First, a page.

14 Jun 2005


It is an unfortunate fact that operas outside of the common repertory have in the past been deemed less worthy than those included in what amounts to a popular "play list" of works that consistently draw audiences.

Gaetano Donizetti's Elvida, recently issued by Opera Rara, is a perfect example. The composer's only one-act seria work has been criticized for its plot, and its score, especially the vocal lines, has been attacked as overly florid. Why, then, would a recording company with such dutiful care to historical integrity spend its time and money reviving it?

One can only be thankful that such a company exists, else gems like Elvida would lie amid the archival dust unperformed. A brief look at the opera's history (and the composer's career at the time of its composition) is instructive. Donizetti, still in the beginnings of his career, had come to Naples in 1822 just as Rossini was on his way to Vienna (unbeknownst to those in the Neapolitan arena, he had no plans to return). Donizetti was made director of one of the theaters and, although he accepted commissions from opera houses throughout Italy, Naples was to be the center of his compositional activities for nearly two decades. In the winter of 1826, just months before Elvida's July premiere, he had returned to Naples after a frustrating stint at the Teatro Carolina in Palermo, the second seat of the Bourbon Kingdom of the Two Sicilies. All of his "mature" works lay ahead.

An understanding of Elvida's commission is important, too. The one-act work was to be part of the celebrations of the birthday of Maria Isabella, wife of King Francesco I. At no time would Donizetti have assumed that the work would (or should) have had a future beyond the four performances — all part of the celebrations — it received. Thus, modern-day writers who have based their opinions of the work on the number of performances it received have missed the point. The only way for Donizetti to ensure a future for the work would have been to disassemble it and employ numbers in subsequent compositions (which he did — but for quite a different purpose). Elvida, a royal occasion piece, had served its purpose, which, by the way, was exactly the same as Rossini's spectacular Viaggio a Reims had just one year earlier for the coronation of Charles X of France.

And what of the libretto? One critic called it "hopeless" — "another dose of Moors in Spain." Its purpose, however, ably suggested in the Opera Rara liner notes, was an hommage to Maria Isabella. These were the Spanish Bourbons whose ancestors had vanquished the Moors. What better way to celebrate their heritage, especially at a time when revolution was a constant undercurrent in their reign, than to recall their glorious past? And what of that overly florid vocal style? In honor of the Neapolitan royals, some of the greatest singers in Italy were engaged for this production (again, exactly what Rossini did with Viaggio). Henriette Méric-Lalande (who would premiere four roles for Bellini) sang Elvida, the great Luigi Lablache performed Amur, and one of the most amazing tenors of the early nineteenth century, Giovanni Battista Rubini, created the role of Alfonso. Thus, the amazing pyrotechnics in the score were created specifically for them. Composers, of course, did that all the time during this period, but would one give any less to the monarchs in whose theaters one was hoping to remain active?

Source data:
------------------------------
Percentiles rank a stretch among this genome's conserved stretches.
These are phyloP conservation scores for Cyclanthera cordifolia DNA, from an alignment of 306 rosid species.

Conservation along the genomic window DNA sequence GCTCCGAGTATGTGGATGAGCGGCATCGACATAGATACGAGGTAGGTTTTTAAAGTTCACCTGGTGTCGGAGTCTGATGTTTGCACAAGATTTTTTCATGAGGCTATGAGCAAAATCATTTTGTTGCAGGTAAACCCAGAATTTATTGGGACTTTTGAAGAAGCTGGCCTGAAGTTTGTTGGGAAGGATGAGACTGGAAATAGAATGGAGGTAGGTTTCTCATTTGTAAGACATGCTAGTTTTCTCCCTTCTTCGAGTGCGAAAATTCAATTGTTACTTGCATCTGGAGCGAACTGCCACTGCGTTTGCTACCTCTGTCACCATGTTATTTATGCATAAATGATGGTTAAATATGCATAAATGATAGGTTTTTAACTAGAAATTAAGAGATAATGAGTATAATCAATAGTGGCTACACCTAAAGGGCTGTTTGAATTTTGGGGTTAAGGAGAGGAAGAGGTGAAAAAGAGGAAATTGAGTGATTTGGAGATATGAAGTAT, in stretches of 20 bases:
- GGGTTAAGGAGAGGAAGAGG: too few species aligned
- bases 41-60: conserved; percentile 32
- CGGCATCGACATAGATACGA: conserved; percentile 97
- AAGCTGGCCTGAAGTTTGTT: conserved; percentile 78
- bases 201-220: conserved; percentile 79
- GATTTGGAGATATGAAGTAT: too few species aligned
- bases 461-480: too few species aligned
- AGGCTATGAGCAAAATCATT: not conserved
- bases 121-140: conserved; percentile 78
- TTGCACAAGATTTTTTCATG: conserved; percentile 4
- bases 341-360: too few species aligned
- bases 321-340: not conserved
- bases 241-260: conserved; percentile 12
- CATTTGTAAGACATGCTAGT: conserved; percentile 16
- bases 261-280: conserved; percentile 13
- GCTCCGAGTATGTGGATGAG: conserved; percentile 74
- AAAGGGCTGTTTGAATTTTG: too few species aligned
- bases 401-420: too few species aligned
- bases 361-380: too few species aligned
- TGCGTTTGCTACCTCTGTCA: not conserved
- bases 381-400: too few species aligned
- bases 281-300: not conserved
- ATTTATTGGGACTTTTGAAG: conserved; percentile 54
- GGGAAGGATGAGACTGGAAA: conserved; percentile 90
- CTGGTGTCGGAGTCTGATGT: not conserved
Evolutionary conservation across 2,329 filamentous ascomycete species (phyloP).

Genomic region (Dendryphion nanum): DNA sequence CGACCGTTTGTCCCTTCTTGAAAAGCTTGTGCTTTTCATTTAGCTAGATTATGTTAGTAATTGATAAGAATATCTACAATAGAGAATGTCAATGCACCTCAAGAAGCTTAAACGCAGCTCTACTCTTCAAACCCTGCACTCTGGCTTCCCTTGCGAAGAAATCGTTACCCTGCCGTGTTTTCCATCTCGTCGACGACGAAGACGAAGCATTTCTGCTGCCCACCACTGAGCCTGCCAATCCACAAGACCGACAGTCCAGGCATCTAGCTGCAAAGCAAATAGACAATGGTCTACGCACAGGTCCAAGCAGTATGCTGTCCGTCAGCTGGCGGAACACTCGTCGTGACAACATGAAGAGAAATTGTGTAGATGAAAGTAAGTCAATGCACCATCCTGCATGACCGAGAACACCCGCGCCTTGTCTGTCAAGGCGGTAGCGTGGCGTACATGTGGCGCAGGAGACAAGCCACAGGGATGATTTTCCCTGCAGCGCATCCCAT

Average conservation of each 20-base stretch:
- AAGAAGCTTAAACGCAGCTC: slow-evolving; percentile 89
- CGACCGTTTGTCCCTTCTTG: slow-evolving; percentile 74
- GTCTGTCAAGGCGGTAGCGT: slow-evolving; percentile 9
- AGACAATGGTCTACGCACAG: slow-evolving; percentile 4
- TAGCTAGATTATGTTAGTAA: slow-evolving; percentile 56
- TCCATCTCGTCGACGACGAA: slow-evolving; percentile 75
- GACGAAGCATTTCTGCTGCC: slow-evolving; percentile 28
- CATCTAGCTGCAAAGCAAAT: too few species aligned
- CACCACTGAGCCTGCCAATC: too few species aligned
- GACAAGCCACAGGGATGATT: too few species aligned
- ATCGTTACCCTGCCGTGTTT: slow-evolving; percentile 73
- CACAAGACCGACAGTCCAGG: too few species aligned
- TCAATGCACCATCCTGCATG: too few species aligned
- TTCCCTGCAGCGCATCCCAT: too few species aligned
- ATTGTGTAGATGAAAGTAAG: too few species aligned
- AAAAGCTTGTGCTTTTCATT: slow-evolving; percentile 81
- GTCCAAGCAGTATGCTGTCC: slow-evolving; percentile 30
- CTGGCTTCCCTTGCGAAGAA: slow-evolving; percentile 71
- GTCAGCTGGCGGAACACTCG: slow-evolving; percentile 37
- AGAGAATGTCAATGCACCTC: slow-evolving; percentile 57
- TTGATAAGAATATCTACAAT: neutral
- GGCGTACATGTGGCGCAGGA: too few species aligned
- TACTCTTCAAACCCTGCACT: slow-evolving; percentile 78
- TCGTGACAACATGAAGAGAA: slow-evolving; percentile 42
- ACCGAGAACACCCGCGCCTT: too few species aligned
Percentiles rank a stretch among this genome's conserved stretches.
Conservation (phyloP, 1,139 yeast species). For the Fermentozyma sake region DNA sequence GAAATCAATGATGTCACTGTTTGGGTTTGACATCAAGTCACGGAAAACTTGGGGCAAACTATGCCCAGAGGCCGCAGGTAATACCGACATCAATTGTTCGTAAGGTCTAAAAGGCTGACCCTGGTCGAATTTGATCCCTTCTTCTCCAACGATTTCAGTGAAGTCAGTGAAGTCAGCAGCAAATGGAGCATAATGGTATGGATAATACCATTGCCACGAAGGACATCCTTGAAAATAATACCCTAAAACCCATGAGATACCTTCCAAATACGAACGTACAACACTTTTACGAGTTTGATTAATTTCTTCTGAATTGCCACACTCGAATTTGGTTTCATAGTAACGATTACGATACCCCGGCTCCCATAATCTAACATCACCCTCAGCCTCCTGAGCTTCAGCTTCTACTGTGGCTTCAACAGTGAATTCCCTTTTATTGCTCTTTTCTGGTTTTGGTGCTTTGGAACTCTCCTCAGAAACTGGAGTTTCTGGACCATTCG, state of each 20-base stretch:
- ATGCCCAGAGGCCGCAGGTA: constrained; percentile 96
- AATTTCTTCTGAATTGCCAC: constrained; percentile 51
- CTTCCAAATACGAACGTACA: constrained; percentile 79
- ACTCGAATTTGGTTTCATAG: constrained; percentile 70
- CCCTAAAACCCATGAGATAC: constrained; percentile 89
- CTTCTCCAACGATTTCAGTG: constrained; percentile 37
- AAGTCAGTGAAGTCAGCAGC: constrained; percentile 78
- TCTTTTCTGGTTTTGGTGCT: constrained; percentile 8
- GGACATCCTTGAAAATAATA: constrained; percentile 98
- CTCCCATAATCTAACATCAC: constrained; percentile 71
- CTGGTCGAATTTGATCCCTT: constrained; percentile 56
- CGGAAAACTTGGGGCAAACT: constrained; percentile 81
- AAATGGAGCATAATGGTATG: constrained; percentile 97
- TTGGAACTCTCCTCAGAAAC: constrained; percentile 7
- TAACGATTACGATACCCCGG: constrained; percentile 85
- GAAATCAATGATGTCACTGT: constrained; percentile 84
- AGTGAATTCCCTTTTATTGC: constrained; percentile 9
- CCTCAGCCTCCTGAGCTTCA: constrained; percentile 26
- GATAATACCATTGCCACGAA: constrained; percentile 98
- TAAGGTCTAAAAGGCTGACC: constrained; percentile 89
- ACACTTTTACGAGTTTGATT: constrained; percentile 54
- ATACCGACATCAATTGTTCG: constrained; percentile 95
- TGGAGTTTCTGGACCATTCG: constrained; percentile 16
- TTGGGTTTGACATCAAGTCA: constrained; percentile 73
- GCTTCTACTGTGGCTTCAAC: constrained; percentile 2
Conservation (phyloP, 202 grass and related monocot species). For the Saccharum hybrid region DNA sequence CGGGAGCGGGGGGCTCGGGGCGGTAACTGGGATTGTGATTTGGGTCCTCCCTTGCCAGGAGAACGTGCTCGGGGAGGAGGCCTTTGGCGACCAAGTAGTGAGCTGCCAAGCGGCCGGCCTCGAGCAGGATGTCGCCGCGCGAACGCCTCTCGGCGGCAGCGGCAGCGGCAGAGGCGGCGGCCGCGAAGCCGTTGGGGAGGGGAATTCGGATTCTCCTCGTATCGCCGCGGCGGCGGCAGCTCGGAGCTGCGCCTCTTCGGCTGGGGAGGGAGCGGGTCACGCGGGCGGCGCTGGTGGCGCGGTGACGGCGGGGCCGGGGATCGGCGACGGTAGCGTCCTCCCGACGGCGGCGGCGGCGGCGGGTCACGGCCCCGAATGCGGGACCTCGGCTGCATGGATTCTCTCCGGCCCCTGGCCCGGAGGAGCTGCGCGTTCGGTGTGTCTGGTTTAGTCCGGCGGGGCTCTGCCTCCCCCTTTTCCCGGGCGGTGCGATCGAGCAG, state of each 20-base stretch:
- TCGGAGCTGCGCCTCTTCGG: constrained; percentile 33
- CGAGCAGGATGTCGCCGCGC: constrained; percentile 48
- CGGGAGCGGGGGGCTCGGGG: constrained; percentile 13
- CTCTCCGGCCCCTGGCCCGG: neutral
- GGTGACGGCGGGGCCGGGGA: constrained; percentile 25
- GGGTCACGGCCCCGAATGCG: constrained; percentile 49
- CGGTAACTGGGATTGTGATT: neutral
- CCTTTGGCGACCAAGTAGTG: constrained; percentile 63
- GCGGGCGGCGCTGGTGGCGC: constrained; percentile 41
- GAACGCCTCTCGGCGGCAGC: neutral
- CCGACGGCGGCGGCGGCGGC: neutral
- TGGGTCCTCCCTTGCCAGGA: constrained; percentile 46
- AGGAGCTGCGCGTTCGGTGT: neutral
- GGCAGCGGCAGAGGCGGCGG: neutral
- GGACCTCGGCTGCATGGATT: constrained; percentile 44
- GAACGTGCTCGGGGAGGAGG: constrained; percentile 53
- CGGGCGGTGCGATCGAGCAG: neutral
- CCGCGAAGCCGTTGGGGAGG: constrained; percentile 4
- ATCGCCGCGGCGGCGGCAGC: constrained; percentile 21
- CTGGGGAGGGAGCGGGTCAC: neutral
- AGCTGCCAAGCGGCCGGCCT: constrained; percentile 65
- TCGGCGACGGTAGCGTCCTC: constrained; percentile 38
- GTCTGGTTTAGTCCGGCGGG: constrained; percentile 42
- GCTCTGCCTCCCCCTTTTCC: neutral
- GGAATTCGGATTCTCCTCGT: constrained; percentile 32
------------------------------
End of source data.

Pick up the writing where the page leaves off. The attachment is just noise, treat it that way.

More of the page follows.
For the 1827 Naples premiere of his opera Le convenienze teatrali, Donizetti alluded to Elvida by having the opera company portrayed in the piece rehearse a work called Romolo and Ersilia; not only did the title resemble Elvida but so did the music. Again, critics assumed that Donizetti did it as a joke, in essence belittling what he must have thought an inferior piece; this would have been extraordinarily foolish since the Bourbons were still in power (indeed, the "birthday girl" Maria Isabella, then the Queen Mother, lived until 1848). Rather it was intended as an "in" reference which only Neapolitan audiences would have enjoyed for, by rights of the occasion for which it was composed, Elvida belonged to them.

Despite what twentieth-century writers thought of Elvida, the opera is a diminutive gem more than worthy of the treatment Opera Rara has given it. As usual, the Opera Rara cast (a familiar one) is excellent. Annick Massis as Elvida and Bruce Ford as Alfonso deal ably with the music composed with Méric-Lalande and Rubini in mind. Equally splendid are Jennifer Larmore in the "breeches" role as Zeidar, son of Amur, sung by Pietro Spagnoli. Supporting the main players are Anne-Marie Gibbons as Zulma and Ashley Catling as Ramiro. Antonello Allemandi's direction of the London Philharmonic is masterful. Although the entire recording is well worth the time to listen, certain cuts deserve attention. Massis' interpretation of the aria "A che me vuoi? che brami" is among them, as is the stretta in Massis and Larmore's duet "Sì grave è il tormento." Excellent ensembles include the trio "Invan, superba, invano" (Massis, Larmore, and Spagnoli) and the two-movement quartet "Deh! ti placa... Amur, mi rendi" and "L'empio cor che chiudi in petto" (Ford, Massis, Larmore, and Spagnoli). Massis and Ford's precision and exuberance in the work's final number, the rondo "Il cielo, in pria sdegnato" is breathtaking.

The score for Elvida was prepared by Christopher Moss (one might wish that the liner notes had identified his source, but we can assume it is the autograph in the archives of Naples' Teatro San Carlo, where the work premiered). Kudos to Opera Rara for the courage to continue shattering all of those prejudices that had previously excluded works like Elvida from revival.

Denise Gallo